[D]rew Goddard’s The Cabin in the Woods (2012) has been a huge critical and commercial success but has not yet been reviewed in these columns – though released commercially in India about a month or so ago. Although The Cabin in the Woods is nominally a teen horror film in the mold of Sam Raimi’s The Evil Dead (1981), it not only uses another kind of narrative – perhaps consciously derived from The Truman Show (1998) – to frame itself but also invokes whole sub-categories from the horror genre to assume the shape of a quiz or puzzle for film buffs.
The teen horror story part of the film revolves around five young people who go off on a picnic to a cabin somewhere in the mountains. At the last gas stop before their destination, a decrepit old man mumbles that it will be easier for them to reach the cottage than get back but they ignore the dire warnings and proceed. The cottage is idyllic but it is still a sinister place. There is a horrible painting on one of the walls which shows a slaughtered animal being carved up in the woods by mountain men, with dogs fighting for pieces of the carcass. The picture is so unsettling that Holden in whose room it hangs takes it down, only to find that it conceals a one-way window into the next room occupied by a Dana, who only sees it as a mirror. Holden resists the urge to spy on Dana as she undresses and this becomes the basis of their attachment for each other.
Dana is innocent (‘nearly a virgin’) while Holden is an egghead. The other three are the athletic Curt and his sluttish girlfriend Jules and the pot-smoking weirdo Marty. It has become evident by this time that the characters are conceived as the standard youthful stereotypes from the picnic-to-horror sub-genre – films ranging from the Evil Dead films, the Friday the 13th series to Lake Placid (1999) in which the horrific element is not supernatural but reptilian. The highpoint of this thread in the film is a ‘truth or dare’ game in which Jules is given the penalty of ‘making out’ – with the snarling head of a timber wolf mounted on a wall. This ‘seduction’ of the wolf by Jules is probably the best segment of the film because it is perched on the edge of sexual transgression – an element central to teen horror as a genre. One might even imagine Little Red Riding Hood as a horror tale softened for a child’s palate.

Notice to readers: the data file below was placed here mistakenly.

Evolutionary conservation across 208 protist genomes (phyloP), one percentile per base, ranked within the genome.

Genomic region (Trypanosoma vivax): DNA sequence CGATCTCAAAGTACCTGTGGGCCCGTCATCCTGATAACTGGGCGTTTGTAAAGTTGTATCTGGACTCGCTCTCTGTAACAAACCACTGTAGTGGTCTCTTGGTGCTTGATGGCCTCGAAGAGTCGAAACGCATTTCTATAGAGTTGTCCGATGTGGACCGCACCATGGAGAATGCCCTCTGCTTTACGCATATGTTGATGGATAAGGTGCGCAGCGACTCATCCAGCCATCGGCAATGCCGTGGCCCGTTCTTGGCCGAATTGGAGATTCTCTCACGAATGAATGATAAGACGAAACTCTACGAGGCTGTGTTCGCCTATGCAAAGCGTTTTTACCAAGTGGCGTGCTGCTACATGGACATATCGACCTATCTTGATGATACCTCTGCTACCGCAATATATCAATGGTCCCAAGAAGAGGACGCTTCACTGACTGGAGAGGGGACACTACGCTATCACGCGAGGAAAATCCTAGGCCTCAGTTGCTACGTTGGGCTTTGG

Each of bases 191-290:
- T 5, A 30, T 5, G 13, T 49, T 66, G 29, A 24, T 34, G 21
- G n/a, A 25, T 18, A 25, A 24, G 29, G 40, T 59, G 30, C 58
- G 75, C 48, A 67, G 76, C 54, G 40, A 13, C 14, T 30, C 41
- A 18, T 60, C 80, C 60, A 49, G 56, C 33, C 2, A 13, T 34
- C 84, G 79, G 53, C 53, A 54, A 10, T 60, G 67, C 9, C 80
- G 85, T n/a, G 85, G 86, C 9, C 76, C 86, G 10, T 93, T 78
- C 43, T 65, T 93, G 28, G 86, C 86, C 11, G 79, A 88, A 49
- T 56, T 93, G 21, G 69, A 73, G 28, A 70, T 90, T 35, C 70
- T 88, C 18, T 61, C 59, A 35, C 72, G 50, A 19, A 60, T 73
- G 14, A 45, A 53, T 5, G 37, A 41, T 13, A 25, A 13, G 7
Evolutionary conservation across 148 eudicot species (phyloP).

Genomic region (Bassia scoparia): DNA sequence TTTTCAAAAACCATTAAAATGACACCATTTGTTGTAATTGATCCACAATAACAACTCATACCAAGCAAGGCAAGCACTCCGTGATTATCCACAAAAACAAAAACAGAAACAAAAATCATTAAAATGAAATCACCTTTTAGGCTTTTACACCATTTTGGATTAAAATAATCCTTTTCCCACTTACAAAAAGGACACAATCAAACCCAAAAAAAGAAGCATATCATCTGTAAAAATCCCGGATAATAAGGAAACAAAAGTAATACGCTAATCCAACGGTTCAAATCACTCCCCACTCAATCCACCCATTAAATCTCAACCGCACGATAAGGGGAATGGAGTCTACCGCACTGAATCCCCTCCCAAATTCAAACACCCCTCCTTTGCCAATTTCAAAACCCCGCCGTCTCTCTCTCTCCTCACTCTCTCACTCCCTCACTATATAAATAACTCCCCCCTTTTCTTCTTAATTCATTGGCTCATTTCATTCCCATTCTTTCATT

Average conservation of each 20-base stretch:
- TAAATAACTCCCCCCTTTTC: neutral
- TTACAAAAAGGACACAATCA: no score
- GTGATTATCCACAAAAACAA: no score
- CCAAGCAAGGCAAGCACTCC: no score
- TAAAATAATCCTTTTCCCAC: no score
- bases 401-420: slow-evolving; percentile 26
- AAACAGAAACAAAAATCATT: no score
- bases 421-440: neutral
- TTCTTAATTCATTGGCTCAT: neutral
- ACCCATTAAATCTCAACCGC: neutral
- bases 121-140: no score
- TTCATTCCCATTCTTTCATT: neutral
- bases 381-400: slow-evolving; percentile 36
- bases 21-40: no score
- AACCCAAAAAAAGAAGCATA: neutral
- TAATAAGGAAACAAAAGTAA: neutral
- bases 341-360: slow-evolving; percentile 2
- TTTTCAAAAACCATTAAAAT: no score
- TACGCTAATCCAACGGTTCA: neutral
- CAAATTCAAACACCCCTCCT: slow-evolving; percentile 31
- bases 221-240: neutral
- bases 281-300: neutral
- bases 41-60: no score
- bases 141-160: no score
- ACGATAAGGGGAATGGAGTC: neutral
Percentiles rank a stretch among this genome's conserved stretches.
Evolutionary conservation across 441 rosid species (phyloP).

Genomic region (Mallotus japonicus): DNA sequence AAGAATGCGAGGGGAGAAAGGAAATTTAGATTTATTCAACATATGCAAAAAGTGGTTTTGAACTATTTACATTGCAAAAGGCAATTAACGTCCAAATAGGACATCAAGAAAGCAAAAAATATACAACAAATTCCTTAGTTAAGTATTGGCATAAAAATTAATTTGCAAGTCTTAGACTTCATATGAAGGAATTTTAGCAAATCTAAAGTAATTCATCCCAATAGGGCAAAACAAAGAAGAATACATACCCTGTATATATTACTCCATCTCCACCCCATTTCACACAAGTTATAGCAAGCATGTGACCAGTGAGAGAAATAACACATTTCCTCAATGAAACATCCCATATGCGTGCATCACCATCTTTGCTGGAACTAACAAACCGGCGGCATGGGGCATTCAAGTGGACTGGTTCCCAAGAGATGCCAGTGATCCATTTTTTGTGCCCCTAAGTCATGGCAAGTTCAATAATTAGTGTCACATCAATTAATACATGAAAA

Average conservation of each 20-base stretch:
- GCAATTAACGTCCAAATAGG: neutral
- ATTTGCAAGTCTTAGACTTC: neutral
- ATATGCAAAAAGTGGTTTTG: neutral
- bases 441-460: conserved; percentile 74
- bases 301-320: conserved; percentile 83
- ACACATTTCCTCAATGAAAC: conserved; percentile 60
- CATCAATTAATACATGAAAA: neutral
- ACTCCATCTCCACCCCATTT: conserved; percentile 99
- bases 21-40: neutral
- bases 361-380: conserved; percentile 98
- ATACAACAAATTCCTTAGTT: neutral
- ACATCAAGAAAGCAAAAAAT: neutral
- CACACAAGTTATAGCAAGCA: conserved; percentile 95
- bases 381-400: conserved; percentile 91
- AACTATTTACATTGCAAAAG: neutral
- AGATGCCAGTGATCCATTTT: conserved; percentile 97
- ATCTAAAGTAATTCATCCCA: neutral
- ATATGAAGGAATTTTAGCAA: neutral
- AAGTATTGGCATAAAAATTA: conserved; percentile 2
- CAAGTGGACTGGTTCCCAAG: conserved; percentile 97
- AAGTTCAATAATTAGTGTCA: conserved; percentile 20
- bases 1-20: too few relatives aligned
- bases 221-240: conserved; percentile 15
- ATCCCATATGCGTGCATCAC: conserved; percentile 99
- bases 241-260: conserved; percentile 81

What has just been related may make The Cabin in the Woods seem even frightening but each sequence in this story is cut to one in the second thread which reduces all this to near jest. The film actually begins with two technicians discussing a project and it gradually emerges that they are executives in a reality show and that they are actually controlling everything in the horror story. For instance, Jules and Curt walk out into the night and the technicians release pheromones into the air in order to arouse them sexually. The technicians also open a trap door in the floor of the cabin and the five are led into a basement. In the basement the five discover several artifacts one of which is a hillbilly chronicle from which one of them reads out a passage from 1903. It comes out now that the five might have chosen any of the artifacts and each one would have led them to a different horror scenario.